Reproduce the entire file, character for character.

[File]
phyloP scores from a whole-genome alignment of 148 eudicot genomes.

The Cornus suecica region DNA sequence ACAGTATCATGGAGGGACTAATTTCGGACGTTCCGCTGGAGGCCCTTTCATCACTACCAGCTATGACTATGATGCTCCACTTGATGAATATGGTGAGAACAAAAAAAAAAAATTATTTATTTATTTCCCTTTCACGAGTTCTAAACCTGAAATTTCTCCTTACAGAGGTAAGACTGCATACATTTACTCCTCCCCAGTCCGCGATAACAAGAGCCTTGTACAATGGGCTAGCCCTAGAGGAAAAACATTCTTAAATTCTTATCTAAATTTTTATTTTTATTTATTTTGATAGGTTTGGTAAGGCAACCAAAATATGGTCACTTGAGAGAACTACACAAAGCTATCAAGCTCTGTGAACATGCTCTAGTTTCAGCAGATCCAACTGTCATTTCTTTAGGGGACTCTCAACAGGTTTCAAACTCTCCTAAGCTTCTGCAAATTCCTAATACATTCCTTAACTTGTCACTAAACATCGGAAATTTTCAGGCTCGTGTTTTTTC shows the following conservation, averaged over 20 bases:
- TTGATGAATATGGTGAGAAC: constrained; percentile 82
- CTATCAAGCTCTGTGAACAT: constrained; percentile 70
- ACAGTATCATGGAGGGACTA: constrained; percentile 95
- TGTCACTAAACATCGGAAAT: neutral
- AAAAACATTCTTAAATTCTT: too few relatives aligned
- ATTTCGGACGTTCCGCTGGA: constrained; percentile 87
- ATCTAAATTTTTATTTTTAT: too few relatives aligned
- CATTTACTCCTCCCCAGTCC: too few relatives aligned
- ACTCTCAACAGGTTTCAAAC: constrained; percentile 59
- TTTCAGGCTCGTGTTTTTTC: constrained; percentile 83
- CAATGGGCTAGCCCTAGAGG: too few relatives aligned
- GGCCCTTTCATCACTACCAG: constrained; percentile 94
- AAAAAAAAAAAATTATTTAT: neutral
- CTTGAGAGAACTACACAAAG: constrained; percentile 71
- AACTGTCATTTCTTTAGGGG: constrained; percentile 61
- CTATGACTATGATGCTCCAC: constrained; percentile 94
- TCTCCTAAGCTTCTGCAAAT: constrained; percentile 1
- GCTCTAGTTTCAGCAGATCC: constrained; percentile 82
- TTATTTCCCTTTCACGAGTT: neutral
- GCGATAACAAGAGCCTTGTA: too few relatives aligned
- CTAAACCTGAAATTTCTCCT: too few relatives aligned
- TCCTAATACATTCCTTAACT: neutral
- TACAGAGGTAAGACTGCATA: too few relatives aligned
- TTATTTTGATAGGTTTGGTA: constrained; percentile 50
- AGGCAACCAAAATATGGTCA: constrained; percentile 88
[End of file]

phyloP scores from a whole-genome alignment of 148 eudicot genomes.

The Cornus suecica region DNA sequence ACAGTATCATGGAGGGACTAATTTCGGACGTTCCGCTGGAGGCCCTTTCATCACTACCAGCTATGACTATGATGCTCCACTTGATGAATATGGTGAGAACAAAAAAAAAAAATTATTTATTTATTTCCCTTTCACGAGTTCTAAACCTGAAATTTCTCCTTACAGAGGTAAGACTGCATACATTTACTCCTCCCCAGTCCGCGATAACAAGAGCCTTGTACAATGGGCTAGCCCTAGAGGAAAAACATTCTTAAATTCTTATCTAAATTTTTATTTTTATTTATTTTGATAGGTTTGGTAAGGCAACCAAAATATGGTCACTTGAGAGAACTACACAAAGCTATCAAGCTCTGTGAACATGCTCTAGTTTCAGCAGATCCAACTGTCATTTCTTTAGGGGACTCTCAACAGGTTTCAAACTCTCCTAAGCTTCTGCAAATTCCTAATACATTCCTTAACTTGTCACTAAACATCGGAAATTTTCAGGCTCGTGTTTTTTC shows the following conservation, averaged over 20 bases:
- TTGATGAATATGGTGAGAAC: constrained; percentile 82
- CTATCAAGCTCTGTGAACAT: constrained; percentile 70
- ACAGTATCATGGAGGGACTA: constrained; percentile 95
- TGTCACTAAACATCGGAAAT: neutral
- AAAAACATTCTTAAATTCTT: too few relatives aligned
- ATTTCGGACGTTCCGCTGGA: constrained; percentile 87
- ATCTAAATTTTTATTTTTAT: too few relatives aligned
- CATTTACTCCTCCCCAGTCC: too few relatives aligned
- ACTCTCAACAGGTTTCAAAC: constrained; percentile 59
- TTTCAGGCTCGTGTTTTTTC: constrained; percentile 83
- CAATGGGCTAGCCCTAGAGG: too few relatives aligned
- GGCCCTTTCATCACTACCAG: constrained; percentile 94
- AAAAAAAAAAAATTATTTAT: neutral
- CTTGAGAGAACTACACAAAG: constrained; percentile 71
- AACTGTCATTTCTTTAGGGG: constrained; percentile 61
- CTATGACTATGATGCTCCAC: constrained; percentile 94
- TCTCCTAAGCTTCTGCAAAT: constrained; percentile 1
- GCTCTAGTTTCAGCAGATCC: constrained; percentile 82
- TTATTTCCCTTTCACGAGTT: neutral
- GCGATAACAAGAGCCTTGTA: too few relatives aligned
- CTAAACCTGAAATTTCTCCT: too few relatives aligned
- TCCTAATACATTCCTTAACT: neutral
- TACAGAGGTAAGACTGCATA: too few relatives aligned
- TTATTTTGATAGGTTTGGTA: constrained; percentile 50
- AGGCAACCAAAATATGGTCA: constrained; percentile 88